3rd Sunday in Advent
December 15, 2013
“Are you the one who is to come, or are we to wait for another?” John, that powerhouse we met last week is in prison. He shouldn’t have been surprised, as he took his job as truth-teller seriously. You can’t get away with publically taking power=hungry dictators to task for their disregard of propriety. It’s pretty clear that things are not going well for John. But what surprises me is his question. In last week’s story, he claimed his destiny as the new Elijah, the prophet who comes to announce the presence of the Messiah. He was fearless and certain of his own position and of the identity of Jesus as the long-awaited Savior. I expected him to still be so certain.
What’s happened in the meantime to make John send his disciples out to ask? Or is something else going on. Sometimes the Gospels are so frustrating. They never want to tell us what we really want to know, and I often find myself wanting to call up the writer and say, “hey, you left something out! What happened here?” Is John asking because he suddenly doubts that Jesus is really the promised Messiah? Did John buy into that expectation that Jesus would be a political Savior, like so many of the Church leaders of his day? Were things moving too slowly for John, and he wanted to know when Jesus would start shaking things up more? Maybe he was impatient, and faced with his own impending end, he wanted to know if he would see the coming Reign of God before Herod had him killed. Whatever the reason, John wants to hear from Jesus own lips the assurance that Jesus is truly the Son of God, the Messiah.
And Jesus quotes the prophet Isaiah, whose words we heard this morning. “Tell John what you see and hear: the blind see, the deaf hear, the lame walk, lepers are cleansed, the dead live, and the poor hear the Good News of God’s favor, and those who trust in me are blessed.”
This morning’s readings are all about impatience. Waiting. We are in the same boat. As much as things change in the world around us, nothing really seems to change at all. Our world is still wondering what to do with refugees, it’s just that the nationality changes. We are still sending dollars to aid victims of natural disasters – this year a typhoon, last year an earthquake. As we remember the children in Sandy Hook Elementary School, victims of a horrendous shooting last year, another kid with a gun died in Colorado. Won’t things ever change? Won’t we ever get better at living with each other and the earth? Maybe that was John’s question. If you are the Messiah we’ve been waiting for, why are people still suffering? Why are people still without hope, without food, without security or care or compassion? OK, Jesus, you’re on. What’s the difference that a Messiah makes?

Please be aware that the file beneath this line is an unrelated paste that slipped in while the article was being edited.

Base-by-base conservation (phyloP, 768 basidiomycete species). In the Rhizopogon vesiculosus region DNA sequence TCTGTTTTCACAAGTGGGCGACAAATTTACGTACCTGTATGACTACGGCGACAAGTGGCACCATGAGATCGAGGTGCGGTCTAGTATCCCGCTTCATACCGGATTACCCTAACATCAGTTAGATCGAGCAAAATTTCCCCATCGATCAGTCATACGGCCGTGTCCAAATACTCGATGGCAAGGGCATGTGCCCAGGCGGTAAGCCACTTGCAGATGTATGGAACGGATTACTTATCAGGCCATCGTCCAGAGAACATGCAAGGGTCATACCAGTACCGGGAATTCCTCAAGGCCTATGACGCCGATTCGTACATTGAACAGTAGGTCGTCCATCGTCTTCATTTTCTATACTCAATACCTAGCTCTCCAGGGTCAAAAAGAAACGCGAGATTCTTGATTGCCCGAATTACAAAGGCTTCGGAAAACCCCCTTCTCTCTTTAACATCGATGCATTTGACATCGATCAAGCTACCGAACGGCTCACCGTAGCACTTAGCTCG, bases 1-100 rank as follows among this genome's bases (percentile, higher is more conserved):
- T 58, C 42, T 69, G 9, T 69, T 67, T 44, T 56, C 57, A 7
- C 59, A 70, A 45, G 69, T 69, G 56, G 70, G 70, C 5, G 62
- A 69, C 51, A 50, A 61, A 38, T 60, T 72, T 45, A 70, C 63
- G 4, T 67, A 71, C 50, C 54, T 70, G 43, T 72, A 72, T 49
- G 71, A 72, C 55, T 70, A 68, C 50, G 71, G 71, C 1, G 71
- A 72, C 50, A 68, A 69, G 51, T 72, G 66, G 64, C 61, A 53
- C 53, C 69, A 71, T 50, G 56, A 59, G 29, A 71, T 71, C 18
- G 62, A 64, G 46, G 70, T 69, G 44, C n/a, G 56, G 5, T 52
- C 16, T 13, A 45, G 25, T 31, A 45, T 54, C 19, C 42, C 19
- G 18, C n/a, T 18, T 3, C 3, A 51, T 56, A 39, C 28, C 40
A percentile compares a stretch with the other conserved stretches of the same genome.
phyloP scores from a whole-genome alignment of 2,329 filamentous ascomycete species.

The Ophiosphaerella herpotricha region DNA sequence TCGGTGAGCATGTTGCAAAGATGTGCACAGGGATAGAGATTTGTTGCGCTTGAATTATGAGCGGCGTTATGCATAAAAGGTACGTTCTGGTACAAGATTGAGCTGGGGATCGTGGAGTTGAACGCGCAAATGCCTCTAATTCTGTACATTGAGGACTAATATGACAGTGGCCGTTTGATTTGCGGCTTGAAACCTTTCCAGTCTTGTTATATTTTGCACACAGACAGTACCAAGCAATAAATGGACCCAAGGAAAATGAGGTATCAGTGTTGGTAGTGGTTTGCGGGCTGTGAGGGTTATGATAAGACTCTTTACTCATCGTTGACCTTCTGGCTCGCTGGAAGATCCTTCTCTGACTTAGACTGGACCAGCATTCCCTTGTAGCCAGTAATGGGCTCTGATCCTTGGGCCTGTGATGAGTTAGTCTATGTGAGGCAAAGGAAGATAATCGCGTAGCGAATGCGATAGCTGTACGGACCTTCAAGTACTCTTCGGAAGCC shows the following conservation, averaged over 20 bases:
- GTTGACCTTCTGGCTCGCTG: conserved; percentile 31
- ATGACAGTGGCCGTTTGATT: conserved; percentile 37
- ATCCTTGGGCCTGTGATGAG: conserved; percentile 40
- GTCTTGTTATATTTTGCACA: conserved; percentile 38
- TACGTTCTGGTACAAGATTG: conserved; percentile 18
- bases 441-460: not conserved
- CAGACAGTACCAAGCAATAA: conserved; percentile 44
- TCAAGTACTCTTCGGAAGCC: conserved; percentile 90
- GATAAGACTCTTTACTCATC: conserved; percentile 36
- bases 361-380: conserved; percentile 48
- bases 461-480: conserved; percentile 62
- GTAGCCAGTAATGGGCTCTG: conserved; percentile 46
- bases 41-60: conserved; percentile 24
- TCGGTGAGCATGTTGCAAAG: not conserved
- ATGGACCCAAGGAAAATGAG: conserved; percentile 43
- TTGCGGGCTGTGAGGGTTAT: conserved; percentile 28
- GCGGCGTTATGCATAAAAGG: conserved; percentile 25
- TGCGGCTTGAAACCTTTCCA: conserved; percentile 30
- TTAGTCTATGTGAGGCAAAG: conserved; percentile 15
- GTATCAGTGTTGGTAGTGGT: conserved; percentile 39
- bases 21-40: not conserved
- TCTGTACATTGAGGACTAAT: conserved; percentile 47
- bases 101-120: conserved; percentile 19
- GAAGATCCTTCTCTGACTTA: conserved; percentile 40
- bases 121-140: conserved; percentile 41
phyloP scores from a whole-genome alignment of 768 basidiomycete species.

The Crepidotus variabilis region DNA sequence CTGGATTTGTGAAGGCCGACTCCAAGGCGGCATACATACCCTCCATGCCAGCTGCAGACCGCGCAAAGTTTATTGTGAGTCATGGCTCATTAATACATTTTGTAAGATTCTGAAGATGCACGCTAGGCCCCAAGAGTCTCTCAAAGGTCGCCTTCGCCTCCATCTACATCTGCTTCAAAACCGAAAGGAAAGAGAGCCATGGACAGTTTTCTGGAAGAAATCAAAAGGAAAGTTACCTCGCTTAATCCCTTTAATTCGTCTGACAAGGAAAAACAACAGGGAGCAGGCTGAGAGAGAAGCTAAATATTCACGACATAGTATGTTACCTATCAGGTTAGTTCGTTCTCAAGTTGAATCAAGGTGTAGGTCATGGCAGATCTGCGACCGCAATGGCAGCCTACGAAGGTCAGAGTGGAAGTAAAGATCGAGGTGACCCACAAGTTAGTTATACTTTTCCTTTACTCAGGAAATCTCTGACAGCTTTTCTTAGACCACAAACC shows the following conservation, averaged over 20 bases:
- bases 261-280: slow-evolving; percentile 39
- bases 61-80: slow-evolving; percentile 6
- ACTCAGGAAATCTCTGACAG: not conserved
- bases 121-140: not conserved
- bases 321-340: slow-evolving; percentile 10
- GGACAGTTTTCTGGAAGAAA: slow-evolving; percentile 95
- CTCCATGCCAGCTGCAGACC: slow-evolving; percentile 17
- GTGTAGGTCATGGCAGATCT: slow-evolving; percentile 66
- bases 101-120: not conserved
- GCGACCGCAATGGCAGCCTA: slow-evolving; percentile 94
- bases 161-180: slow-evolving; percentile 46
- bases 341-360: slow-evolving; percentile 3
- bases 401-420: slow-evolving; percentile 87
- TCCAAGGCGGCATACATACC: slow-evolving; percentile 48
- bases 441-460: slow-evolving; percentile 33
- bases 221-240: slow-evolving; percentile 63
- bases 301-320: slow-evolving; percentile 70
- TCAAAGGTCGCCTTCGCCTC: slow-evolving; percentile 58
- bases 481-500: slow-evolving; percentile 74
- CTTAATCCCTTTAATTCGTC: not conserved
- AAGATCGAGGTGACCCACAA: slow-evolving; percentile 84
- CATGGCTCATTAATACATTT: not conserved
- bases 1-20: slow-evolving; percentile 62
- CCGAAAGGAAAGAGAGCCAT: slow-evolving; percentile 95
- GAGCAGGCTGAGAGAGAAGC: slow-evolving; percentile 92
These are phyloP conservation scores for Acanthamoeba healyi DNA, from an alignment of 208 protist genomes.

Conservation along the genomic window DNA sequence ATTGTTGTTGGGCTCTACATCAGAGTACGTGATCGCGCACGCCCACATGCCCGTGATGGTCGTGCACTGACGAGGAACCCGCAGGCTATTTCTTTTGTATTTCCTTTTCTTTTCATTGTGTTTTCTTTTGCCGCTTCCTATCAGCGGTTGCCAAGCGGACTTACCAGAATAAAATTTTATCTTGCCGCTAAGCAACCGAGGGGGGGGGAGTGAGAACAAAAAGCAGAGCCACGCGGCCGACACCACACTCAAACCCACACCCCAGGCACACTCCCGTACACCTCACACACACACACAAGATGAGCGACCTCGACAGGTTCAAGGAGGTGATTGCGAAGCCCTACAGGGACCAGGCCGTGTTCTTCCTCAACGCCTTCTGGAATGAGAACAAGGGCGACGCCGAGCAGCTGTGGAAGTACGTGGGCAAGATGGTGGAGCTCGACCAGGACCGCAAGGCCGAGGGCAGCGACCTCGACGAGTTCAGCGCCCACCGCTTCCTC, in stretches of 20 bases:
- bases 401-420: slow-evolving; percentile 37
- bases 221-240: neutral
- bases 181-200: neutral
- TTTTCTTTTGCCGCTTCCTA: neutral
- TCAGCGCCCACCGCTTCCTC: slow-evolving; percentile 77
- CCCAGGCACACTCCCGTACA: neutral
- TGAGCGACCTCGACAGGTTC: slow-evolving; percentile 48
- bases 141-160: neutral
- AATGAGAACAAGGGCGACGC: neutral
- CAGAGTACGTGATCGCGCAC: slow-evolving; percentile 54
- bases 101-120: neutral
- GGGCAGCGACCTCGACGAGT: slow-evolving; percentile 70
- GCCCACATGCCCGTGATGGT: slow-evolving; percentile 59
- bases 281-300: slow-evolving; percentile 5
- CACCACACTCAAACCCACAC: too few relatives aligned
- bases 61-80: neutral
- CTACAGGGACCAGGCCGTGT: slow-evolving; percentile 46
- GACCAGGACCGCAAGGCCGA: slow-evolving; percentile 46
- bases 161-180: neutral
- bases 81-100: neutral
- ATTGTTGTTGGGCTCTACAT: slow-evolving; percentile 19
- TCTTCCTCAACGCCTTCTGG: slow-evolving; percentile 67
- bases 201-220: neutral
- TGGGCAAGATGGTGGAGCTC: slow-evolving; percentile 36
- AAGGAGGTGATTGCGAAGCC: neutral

We did hear stories of Jesus curing lepers and paralytics, and of him raising a few people to life to return them to their families. But more than that we heard of Jesus reassuring ordinary people that God wanted to hear their prayers, that God wanted to give them what they needed. We heard that God welcomed those who longed for love and forgiveness more than God welcomed those who thought they deserved something because of their diligence. Jesus showed that God loves sinners and invites even the lowest of the low to sit at the table with him. The hungry, the poor, the lame and blind, and children were treated to special attention when Jesus was around; the ones who are usually brushed aside and made to be quiet in the corner.
We don’t have Jesus in person to take care of our wounds and lift our spirits, but God has given us each other. We are Jesus’ Body, and the Spirit Jesus left for us is what moves our community to see and hear each other’s burdens and pain, and to offer the arm to lean on, the shoulder to cry on, the hand to help. We live in such a strange time – one foot in the world of pain and sorrow and one foot in the world renewed and recreated by God in Jesus’ resurrection. We live in the in-between time of Jesus’ coming into the world and saving it, and Jesus’ coming again to finally make all those promises our reality. And so we rely on each other, on the Word which is present to us in our reading and preaching and praying, and the Word that is present to us at God’s table, the proof of our invitation into God’s life with us forever. “Are you the one who is to come, or are we to wait for another?” Luther says that if we trust the words of Jesus, “This is my body, given for you,” we are ready to be received at God’s table and into God’s Kingdom.
On the prayer station behind you are instruments of healing. This morning you have an opportunity to pray for healing from pain and sorrow, for yourself, people you know, the world. Take a few minutes to think about what sorrow you would like to cease, and write down your prayers on the slips provided, so you can drop them in the jar on your way out. Or if you wish you can ask for someone to pray with you, as this is our healing prayer Sunday. (brief pause for people to think and write).
Unlike John the Baptizer, we know the end of the story of Jesus’ ministry. We see all the marvelous acts of healing and hope, and we see things get worse as he confronts the dominant powers of his day, who will end his life with brutal humiliation. And we see his triumphant rise to new life, destroying all the powers that can ever separate us from God’s life and love. We praise him because he lives and reigns today, here among us and in the life we live as we walk out the door. And still we can understand John’s worry and impatience, as we struggle with our own disappointments and griefs. And so we say with the prophet, O Come, O Come, Emmanuel. Amen.
Now may the God of hope fill you with all joy and peace in believing that you may abound in hope by the power of the Holy Spirit. Amen.